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Paul Mark Sandler: Tips for young lawyers for a fulfilling career

Paul Mark Sandler

Paul Mark Sandler

Hello young lawyers and welcome to the profession. By now you may feel the practice of law is overwhelming. But being an attorney requires that you assume the responsibilities of a true professional, as well as a business person, minding the economics of law practice and meeting the challenges of unending demands. The overwhelming nature of practicing law will never change, so do not expect it to. Each year that you continue to be engaged in our honorable profession, you will assume more responsibilities and the demands placed on you will grow. But with experience and maturity, you can learn to confront these ever-expanding challenges and master them.

To help guide you, I have compiled a total of 10 tips worthy of discussion. The first two are things all young lawyers should consider as they embark upon this journey. 

  1. Develop a personal career plan. 

During these first few years of practice, as law school becomes history, consider what field of law interests you most. Plan how you can undertake the work you relish and think about how to attain your objectives. Create a personal timeline covering several years – at least three or perhaps even five. Include subjects you seek to master, experiences you hope to have, CLE programs you plan to attend, and books you want to read. You can even include future articles you would like to write.

After identifying what you want to accomplish, focus on developing opportunities to get there.

Your goal may be to remain where you are practicing now or to obtain valued experience and then move on. But on to what? That is for you to figure out, and figure it out you must. Review your plan each year to assess where you are and whether you are headed where you want to go. Gain insight by talking to others, such as a mentor or other trusted advisor. Then modify your plan accordingly.

What is important is not to flounder. Within your work environment, take command of your own life. Sometimes when you are not doing the work you prefer or you are in a law environment that does not suit you, the next best thing is to strive to get where you desire to be. Worst is to accept the status quo as fate, and flounder. Take control of your career. 

  1. Find a mentor outside of the office.

Paramount in the development of your career is securing a mentor, preferably outside of the office. Just as you might choose a guide to show you the way when traveling to a new place, so too can your mentor lead the way through the maze of lawyering. A mentor can provide guidance in addition to the guidance you receive from colleagues and senior partners where you work.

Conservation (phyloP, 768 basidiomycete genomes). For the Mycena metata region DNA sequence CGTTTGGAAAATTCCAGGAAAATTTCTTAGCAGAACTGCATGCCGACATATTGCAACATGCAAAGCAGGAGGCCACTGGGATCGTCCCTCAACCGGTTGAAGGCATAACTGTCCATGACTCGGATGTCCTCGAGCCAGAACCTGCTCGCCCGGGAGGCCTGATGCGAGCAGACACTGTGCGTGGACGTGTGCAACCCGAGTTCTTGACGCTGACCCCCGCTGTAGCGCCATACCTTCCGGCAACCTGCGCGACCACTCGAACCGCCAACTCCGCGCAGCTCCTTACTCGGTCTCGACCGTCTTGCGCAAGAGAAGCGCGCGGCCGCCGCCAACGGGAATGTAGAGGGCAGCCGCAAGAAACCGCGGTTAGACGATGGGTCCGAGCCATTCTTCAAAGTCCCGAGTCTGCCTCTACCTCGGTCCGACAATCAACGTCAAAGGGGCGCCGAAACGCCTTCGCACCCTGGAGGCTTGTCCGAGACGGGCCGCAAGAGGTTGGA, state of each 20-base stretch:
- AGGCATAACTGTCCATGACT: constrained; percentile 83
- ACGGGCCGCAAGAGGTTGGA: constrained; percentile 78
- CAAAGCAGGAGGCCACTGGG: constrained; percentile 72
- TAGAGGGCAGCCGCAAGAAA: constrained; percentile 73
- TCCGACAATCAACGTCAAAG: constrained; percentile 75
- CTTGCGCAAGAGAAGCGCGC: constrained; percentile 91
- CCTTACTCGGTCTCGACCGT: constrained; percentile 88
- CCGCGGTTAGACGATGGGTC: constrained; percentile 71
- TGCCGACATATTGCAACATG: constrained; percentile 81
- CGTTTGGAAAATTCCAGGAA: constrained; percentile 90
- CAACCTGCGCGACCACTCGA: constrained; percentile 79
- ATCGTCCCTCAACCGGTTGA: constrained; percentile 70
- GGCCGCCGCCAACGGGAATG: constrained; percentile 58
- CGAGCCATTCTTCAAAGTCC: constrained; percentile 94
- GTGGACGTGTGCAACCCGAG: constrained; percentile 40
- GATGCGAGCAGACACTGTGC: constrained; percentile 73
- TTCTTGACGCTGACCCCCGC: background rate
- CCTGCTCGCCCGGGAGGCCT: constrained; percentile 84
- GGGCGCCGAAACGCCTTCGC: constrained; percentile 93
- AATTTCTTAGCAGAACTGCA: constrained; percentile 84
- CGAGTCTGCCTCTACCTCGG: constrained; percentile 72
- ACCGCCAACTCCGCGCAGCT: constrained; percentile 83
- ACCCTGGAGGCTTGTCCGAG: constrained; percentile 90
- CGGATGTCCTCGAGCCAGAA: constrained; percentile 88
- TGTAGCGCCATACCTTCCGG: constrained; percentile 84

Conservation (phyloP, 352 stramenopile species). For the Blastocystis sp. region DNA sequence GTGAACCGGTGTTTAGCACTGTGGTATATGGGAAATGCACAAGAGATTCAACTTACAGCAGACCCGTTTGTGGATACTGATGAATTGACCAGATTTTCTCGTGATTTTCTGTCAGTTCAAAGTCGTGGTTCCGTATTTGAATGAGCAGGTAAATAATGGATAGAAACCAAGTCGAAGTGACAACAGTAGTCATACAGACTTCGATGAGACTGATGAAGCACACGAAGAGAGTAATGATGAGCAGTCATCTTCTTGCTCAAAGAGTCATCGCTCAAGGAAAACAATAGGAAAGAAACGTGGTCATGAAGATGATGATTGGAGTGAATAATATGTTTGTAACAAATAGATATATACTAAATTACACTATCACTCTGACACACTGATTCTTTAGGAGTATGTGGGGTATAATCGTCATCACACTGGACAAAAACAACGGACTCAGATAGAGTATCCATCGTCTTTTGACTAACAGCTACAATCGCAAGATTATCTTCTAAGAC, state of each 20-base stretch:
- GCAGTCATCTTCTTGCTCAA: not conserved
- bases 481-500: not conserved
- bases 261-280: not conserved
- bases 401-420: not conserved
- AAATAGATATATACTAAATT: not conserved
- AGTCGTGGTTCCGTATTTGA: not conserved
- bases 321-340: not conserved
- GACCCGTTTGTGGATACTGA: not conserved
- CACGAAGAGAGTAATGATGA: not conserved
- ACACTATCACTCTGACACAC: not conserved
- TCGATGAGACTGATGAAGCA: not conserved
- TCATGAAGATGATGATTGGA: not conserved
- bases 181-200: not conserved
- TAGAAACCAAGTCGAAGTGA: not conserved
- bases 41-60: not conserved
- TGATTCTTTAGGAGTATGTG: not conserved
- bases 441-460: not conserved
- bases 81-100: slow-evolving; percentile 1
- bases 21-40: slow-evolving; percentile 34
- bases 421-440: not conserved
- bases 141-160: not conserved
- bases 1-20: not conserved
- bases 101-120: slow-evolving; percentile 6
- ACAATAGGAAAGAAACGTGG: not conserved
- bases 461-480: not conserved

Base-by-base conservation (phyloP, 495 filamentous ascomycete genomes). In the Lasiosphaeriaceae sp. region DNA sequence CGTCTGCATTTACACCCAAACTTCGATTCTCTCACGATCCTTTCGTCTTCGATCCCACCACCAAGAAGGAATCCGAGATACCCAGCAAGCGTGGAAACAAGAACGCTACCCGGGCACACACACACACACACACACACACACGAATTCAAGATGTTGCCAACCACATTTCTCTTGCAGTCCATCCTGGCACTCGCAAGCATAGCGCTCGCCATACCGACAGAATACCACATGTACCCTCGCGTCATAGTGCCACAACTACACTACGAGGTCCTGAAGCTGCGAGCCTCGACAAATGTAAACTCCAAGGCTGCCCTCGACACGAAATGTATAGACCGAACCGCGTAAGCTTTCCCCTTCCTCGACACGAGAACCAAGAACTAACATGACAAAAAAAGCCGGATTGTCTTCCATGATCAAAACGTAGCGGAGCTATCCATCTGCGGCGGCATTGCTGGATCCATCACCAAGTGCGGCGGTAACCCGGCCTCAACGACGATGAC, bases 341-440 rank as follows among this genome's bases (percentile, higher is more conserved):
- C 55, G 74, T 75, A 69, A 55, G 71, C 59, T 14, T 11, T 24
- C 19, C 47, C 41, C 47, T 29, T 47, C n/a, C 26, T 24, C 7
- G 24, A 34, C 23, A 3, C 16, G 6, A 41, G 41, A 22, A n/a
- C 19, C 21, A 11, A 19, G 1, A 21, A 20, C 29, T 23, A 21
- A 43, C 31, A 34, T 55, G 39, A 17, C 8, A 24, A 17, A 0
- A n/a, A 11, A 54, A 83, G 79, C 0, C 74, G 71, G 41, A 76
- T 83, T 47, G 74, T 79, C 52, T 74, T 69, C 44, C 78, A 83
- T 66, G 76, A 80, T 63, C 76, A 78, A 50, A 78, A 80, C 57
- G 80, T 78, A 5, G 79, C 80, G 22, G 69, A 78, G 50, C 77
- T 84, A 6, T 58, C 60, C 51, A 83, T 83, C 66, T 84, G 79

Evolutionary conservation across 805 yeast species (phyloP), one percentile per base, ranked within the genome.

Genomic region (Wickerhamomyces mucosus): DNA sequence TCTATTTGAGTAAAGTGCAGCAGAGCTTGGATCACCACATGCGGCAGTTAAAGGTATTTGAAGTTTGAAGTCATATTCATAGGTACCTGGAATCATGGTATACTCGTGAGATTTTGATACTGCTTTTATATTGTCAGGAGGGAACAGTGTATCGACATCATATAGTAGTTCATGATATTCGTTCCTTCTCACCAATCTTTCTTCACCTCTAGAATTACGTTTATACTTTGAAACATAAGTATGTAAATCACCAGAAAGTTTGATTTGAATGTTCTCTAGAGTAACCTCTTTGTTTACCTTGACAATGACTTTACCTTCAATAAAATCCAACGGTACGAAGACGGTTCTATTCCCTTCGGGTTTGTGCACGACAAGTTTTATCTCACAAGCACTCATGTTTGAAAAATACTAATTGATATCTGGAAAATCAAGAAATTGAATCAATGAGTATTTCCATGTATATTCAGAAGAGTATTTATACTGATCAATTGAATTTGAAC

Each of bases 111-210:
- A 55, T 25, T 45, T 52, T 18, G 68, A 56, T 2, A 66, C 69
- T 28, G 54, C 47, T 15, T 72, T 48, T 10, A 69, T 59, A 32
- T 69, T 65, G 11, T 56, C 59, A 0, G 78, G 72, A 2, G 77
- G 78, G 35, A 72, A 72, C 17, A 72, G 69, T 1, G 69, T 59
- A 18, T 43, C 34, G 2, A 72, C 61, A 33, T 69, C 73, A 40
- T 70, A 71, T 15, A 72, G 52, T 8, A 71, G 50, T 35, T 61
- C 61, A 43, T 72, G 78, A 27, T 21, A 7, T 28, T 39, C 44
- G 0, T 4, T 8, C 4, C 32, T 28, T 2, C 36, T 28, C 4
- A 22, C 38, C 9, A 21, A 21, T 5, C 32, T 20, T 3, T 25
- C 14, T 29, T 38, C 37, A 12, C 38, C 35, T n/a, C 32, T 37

A mentor outside of the office provides confidentiality –  and objectivity –  and avoids any possible conflict inherent in an employer–employee relationship. But whether outside or within your work environment, the value of a mentor cannot be overstated.

Outstanding mentors can be lifelong advisors, friends and even saviors when you run into seemingly insolvable career problems. They can serve as sounding boards for both legal issues and issues at work, and they can provide career advice and serve as references for you.

I was fortunate to have a mentor – and friend – for more than 45 years, the late Melvin J. Sykes. He would read much of my writing and correct what he observed were errors in my thinking. Often, he would moot court proposed arguments. When, as a cub lawyer, I felt intimidated by more experienced lawyers, he would encourage me to have and exude confidence.

He schooled me in civility and professionalism. He also showed me the value of humor.

Once, while walking down the street, he stopped and asked: “Do you know what Rule Number One is?”

I responded promptly with a serious, almost stern voice.

“Yes, I do, Mr. Sykes.”

“Well, what is it?”

“Rule Number One,” I replied, “is the lawyer gets paid first.”

He laughed.

“Absolutely wrong!” he said. “Rule Number One is: Never be nice to a son of a b—-.”

He laughed, walked on, then treated me to lunch. It was more than four decades ago, yet I remember the conversation as if it were yesterday. But when it came to advice, he was very serious. He would always steer me in the proper direction. He was instrumental in the development of my love for the law and my unwavering dedication to clients and fighting for their causes.

I wish you the same good fortune in securing the perfect mentor who will add an extra dimension to the development of your career. Do not be shy to initiate repeated contact. If you encounter difficulties in finding a mentor, email me. I shall help you find one.

Next time, we will discuss the following two tips: conduct yourself professionally in the office; and seek knowledge and stay current with the law.  

Paul Mark Sandler, a trial lawyer and author, can be reached at pms@shapirosher.com.